Secondary lysosome formation and polarization
During the later period of the 16-cell stage, and continuing into the 32-cell stage, a further maturation of the endocytotic apparatus is evident in both outside and enclosed cells. These events culminate in the formation of a pool of secondary lysosomes which, in outside blastomeres, are polarized in the basal region of the cell. A description of these changes will precede the data quantifying their time of occurrence.
Outside blastomeres from embryos aged 9 – 25 h postcompaction (early/mid 16-cell to mid 32-cell stages) display a reorganization in the distribution of several cytoplasmic organelles which become localized in the basal cytoplasm (Fig. 8A). These structures may include mitochondria, endosome clusters, cytoplasmic (‘jigsaw’) granules, crystalline arrays, lipid droplets, Golgi bodies and degradative vacuoles (Fig. 8B). The basal aggregates of cytoplasmic granules (which in early cleavage stages colocalize with endosome clusters and are characterized by electron-dense membranes, see Fig. 2C) undergo a process of autolysis which involves (a) their isolation from surrounding cytoplasm resulting in the formation of artifactual lucent spaces and (b) the breakdown of their limiting membranes and the progressive increase in electron density of their contents (Fig. 8B). The end product of granule autolysis is a heterogeneous, electron-dense structure (secondary lysosome, see below) of comparable morphology to the degradative vacuoles already described. During the 16- to 32-cell stage these accumulate progressively in the basal cytoplasm of outside cells (Fig. 9A), but occur in a more random distribution within enclosed cells. An apical pole of endosomes is how-ever retained in outside blastomeres (Fig. 9A), although it is normally of smaller size compared with the early 16-cell condition. In cavitated embryos, the apicobasal disposition of endocytotic organelles in outside (trophectoderm) cells is unchanged; electron-dense secondary lysosomes are evident particularly within basal TE processes which cover the juxtacoelic face of the ICM (Fleming et al. 1984).
Cytochemical examination of 16-cell morulae (12 h postcompaction) and midexpanded blastocysts for lysosomes failed to detect unambiguous acid phosphatase or aryl sulphatase activity but a positive trimetaphosphatase reaction (negative in controls) was obtained consistently in the growing population of basal electron-dense vacuoles, (Fig. 9B), including those located within juxtacoelic processes (Fig. 9C), thus demonstrating their secondary lysosome status. Endosomes and intact aggregates of cytoplasmic granules were non-reactive for trimetaphosphatase.
When late 16-cell morulae are incubated in HRP, the tracer becomes localized within the forming population of basal secondary lysosomes after 30 – 40 min (Fig. 9E). (See Fleming et al. (1984) for evidence of HRP localization within the more substantial pole of basal lysosomes in early blastocysts.) For those embryos fixed directly from the incubation medium, HRP is retained in regions of cell contact (Fig. 9E) thus demonstrating the paracellular movement of the tracer and confirming that lysosome polarization precedes zonular tight junction formation.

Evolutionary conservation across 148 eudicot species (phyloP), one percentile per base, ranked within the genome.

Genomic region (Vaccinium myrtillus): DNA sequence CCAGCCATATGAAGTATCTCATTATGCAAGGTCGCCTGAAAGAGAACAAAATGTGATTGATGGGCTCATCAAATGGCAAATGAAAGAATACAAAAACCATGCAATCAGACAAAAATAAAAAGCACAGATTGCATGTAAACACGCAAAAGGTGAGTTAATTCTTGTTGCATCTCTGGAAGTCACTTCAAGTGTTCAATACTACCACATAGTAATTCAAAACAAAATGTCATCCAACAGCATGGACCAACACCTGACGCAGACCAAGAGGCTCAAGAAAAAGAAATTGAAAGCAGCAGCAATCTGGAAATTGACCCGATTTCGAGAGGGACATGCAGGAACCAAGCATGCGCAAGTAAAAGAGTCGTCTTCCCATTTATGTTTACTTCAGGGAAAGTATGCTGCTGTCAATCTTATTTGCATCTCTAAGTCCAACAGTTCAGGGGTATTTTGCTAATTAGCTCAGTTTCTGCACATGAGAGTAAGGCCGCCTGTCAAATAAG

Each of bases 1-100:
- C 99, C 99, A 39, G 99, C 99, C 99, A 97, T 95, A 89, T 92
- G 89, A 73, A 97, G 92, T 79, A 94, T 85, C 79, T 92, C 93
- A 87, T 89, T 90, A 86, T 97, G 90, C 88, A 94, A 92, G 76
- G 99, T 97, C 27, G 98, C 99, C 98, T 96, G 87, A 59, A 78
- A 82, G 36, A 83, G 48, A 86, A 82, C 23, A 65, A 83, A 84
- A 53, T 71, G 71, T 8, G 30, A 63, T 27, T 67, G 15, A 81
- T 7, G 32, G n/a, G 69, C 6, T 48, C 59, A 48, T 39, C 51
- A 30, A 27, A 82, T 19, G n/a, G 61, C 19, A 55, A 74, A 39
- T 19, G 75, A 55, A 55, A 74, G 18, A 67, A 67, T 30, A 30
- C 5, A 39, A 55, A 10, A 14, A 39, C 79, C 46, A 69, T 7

Timing of secondary lysosome polarization
The timing of the events leading to the formation and basal polarization of secondary lysosomes within outside blastomeres was examined in ultrasections of intact 16- to 32-cell morulae timed from compaction (range 9 – 25 h) prior to fixation. Cells (sectioned through the nucleus) were scored for the presence or absence of a basal pole of (a) granules undergoing autolysis and (b) secondary lysosomes (Fig. 10). Basal localization of lysosomes was first detected in a minority of outside cells at 10 h postcompaction and reached a maximum of 75 – 80 % by 17 h postcompaction; the proportion of cells displaying granule degradation began to decline from 21 h postcompaction.
A more precise timing of basal localization of secondary lysosomes in relation to the fifth cell cycle was determined by experiments on in vitro cultured cell pairs. Blastomeres derived from compacted 8-cell embryos were cultured individually in the presence of HRP to label the endocytotic organelles and examined hourly for division to 2/16 couplets. These were cultured for varying periods (0 – 12 h) during the fifth cell cycle in Ca2+-free medium to prevent intercellular flattening and envelopment (Ziomek & Johnson, 1981) and surface labelled for the detection of the microvillous pole prior to fixation, HRP development and examination. Inmost (83 %) couplets, one cell was clearly larger than its companion. Since larger cells from natural 2/16 couplets have been shown to represent the in vitro equivalent of polar outside cells in 95 % of cases (Johnson & Ziomek, 1981), such cells with polar surface labelling were scored for the distribution of HRP within the cytoplasm (Table 6). However, the orientation of the division plane of 1/8 cells in culture is variable and may bisect the surface pole thereby generating two polar daughter cells (Fig. 11A). Thus the position of the inherited surface pole may bear little relation to the point of intercellular contact. HRP distribution in larger polar cells was therefore scored with the microvillous pole acting as a reference point for the apex of the cell.
In the majority of larger polar cells, HRP sites were preferentially localized within one region of the cytoplasm (focal, Table 6, columns 4 – 7). With few exceptions, such cells displayed HRP polarized either in the apical cytoplasm corresponding to the pole of endosomes (column 4, Fig. 11C) or in the basal cytoplasm corresponding to the pole of secondary lysosomes (column 5, Fig. 11D); only in a minority of cases were focal HRP sites distributed elsewhere (columns 6,7). In the Oh culture group however, a substantial proportion (44%) of larger cells with a polar surface phenotype displayed an apolar or ambiguous disposition of HRP (Fig. 11B) indicating that the spatial organization of the endocytotic system is not maintained continuously during cytokinesis but becomes re-established subsequently.